If you’re a U.S. citizen or Green Card holder residing in Australia, tax-time can be less straightforward than filing a simple tax return. Many expats aren’t even aware that they are required to continue to file their U.S. tax returns once they have settled in a new country. It can be a little confusing, and oftentimes, stressful. The rules and seasons are quite different, and it’s not always the simplest thing to figure out for yourself.
With the United States being one of the few countries that requires their citizens to declare foreign income and file a tax return even while residing overseas – it’s usually the safest option to assume you must file in both the U.S. and Australia.
You will need all of your tax related documents from the country you are residing in, such as income statements, dividends or interest earnings, and receipts from certain expenses to file your U.S. taxes. And there are also a few differences to note about filing/lodging in the different countries.
The Australian tax season operates from July – June, with lodgement of taxes being due by the end of October, while the U.S. follows the calendar year. But being an expat currently residing overseas, you are automatically awarded a two-month extension, with the option to apply for another extension into October.
Important things to know about Australian taxes as an expat:
- The requirement to lodge taxes in Australia will depend on your residency and domicile status. (Domicile being your permanent home, and residency being where you spend the majority of your time.)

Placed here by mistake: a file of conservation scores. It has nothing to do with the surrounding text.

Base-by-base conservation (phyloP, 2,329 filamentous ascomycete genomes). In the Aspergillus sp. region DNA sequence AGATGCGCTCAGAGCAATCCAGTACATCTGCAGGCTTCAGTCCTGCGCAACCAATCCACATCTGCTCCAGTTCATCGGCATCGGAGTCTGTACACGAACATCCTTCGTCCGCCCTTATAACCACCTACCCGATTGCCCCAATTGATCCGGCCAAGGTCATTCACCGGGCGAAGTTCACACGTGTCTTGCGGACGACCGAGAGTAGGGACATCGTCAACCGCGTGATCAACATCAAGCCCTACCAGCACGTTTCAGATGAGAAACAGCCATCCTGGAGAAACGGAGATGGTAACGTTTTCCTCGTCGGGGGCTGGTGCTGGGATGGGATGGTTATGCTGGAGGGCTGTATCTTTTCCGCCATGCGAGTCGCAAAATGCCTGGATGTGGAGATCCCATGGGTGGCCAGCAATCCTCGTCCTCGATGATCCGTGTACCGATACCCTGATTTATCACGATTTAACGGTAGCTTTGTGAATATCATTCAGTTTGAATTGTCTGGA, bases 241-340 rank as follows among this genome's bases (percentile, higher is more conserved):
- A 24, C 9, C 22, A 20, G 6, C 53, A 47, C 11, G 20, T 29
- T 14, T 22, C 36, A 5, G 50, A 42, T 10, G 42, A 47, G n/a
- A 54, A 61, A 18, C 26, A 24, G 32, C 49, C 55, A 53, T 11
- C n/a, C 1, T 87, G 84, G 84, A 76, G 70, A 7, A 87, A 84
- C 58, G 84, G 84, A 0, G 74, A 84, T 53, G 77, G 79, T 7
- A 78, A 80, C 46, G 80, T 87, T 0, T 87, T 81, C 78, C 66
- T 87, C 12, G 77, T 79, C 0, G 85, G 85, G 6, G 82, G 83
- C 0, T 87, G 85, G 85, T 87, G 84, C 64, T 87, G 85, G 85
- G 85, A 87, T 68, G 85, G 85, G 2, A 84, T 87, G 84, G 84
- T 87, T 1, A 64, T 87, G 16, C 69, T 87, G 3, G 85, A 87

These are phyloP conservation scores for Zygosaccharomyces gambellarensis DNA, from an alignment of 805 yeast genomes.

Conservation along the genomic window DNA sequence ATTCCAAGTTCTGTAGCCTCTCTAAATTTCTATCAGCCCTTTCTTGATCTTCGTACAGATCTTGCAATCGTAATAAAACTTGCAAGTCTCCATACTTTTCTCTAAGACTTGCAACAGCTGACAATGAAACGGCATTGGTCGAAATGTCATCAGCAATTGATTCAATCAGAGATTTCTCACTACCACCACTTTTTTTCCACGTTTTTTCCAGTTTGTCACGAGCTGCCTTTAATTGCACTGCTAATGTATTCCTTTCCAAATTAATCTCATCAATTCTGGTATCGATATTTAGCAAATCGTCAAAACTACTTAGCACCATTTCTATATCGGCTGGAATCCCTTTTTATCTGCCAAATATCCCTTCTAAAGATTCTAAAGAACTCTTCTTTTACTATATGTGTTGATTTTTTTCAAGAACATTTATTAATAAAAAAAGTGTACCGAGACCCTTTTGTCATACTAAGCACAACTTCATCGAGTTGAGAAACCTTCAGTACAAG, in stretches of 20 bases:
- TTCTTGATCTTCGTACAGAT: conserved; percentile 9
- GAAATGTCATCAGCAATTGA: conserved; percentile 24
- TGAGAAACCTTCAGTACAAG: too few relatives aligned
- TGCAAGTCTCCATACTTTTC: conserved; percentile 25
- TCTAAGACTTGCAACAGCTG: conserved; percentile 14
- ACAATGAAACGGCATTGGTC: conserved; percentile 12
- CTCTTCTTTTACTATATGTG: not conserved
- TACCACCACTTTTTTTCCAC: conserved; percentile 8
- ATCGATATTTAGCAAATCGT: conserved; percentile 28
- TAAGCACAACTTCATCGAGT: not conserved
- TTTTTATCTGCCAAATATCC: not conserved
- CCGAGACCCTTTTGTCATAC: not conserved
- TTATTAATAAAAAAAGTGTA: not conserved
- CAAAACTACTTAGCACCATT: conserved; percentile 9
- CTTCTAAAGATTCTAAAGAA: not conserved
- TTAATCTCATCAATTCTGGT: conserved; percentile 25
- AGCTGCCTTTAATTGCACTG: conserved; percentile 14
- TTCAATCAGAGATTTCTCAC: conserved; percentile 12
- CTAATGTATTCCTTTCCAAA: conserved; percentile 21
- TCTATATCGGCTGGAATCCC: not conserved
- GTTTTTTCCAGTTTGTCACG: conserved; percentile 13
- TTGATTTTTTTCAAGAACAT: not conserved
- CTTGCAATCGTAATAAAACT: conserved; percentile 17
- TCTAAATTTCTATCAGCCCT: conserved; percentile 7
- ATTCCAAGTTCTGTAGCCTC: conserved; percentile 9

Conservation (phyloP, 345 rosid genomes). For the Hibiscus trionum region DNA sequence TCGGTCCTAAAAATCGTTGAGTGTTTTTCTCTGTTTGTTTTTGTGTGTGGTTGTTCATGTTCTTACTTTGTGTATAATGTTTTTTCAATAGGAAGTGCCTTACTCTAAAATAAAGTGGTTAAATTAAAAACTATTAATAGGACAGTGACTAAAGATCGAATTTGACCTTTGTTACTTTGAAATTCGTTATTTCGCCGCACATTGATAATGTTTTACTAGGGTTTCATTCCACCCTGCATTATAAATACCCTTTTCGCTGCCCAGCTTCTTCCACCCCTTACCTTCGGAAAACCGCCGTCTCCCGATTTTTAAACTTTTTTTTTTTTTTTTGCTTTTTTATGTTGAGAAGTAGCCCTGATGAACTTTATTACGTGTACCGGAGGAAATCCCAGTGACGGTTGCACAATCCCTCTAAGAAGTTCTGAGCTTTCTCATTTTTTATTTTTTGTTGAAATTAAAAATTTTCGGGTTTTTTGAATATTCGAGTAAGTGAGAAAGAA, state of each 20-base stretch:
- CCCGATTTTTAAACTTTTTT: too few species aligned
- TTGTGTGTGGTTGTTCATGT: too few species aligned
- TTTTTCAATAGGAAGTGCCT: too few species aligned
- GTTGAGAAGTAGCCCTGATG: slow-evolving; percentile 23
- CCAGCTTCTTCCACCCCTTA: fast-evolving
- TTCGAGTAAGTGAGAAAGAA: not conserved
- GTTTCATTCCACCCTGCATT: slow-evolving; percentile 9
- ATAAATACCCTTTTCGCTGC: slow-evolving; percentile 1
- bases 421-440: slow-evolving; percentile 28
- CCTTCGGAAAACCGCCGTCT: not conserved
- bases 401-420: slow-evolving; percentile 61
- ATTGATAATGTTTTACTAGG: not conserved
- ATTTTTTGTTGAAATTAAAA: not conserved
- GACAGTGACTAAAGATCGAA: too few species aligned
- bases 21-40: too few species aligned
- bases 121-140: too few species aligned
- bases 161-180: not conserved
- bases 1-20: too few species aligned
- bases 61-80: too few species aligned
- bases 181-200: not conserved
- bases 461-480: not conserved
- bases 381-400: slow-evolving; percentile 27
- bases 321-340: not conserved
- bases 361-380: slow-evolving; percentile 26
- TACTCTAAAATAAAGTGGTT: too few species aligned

- You are an Australian resident for tax purposes if you’ve resided there for more than half a year without a permanent residence somewhere else.
- Australian residents pay tax on all and any income over $18,200.
- Non-residents pay tax on all income that has been earned from an Australian source (some exceptions apply).
- Non-residents are also taxed at a higher rate, but are only required to report on income earned within Australia – not worldwide.
- Holding an Australian superannuation fund can provide certain tax benefits.
- You may also be required to pay the Medicare levy surcharge, which will be applied to your tax return.
I want to know more about US taxes abroad
Things to know about U.S. taxes as an expat:
- If you are required to pay income tax in Australia, there are certain IRS programs that help you avoid double taxation, and prevent you from having to pay tax on the same income in the U.S. as well. Two of them being the ‘Foreign Earned Income Exclusion’ which allows you to exclude a certain amount of your income from U.S. taxation, and the ‘Foreign Tax Credit’, which applies U.S. tax credits to offset the tax you’ve already paid in Australia.
- The ‘Foreign Tax Credit’ program allows you to carry excess credits forward to use on future tax returns.
- You still have to file even if you don’t owe any tax in the U.S.
- If you own foreign assets worth over US$200,000 (excluding your home), you must declare them.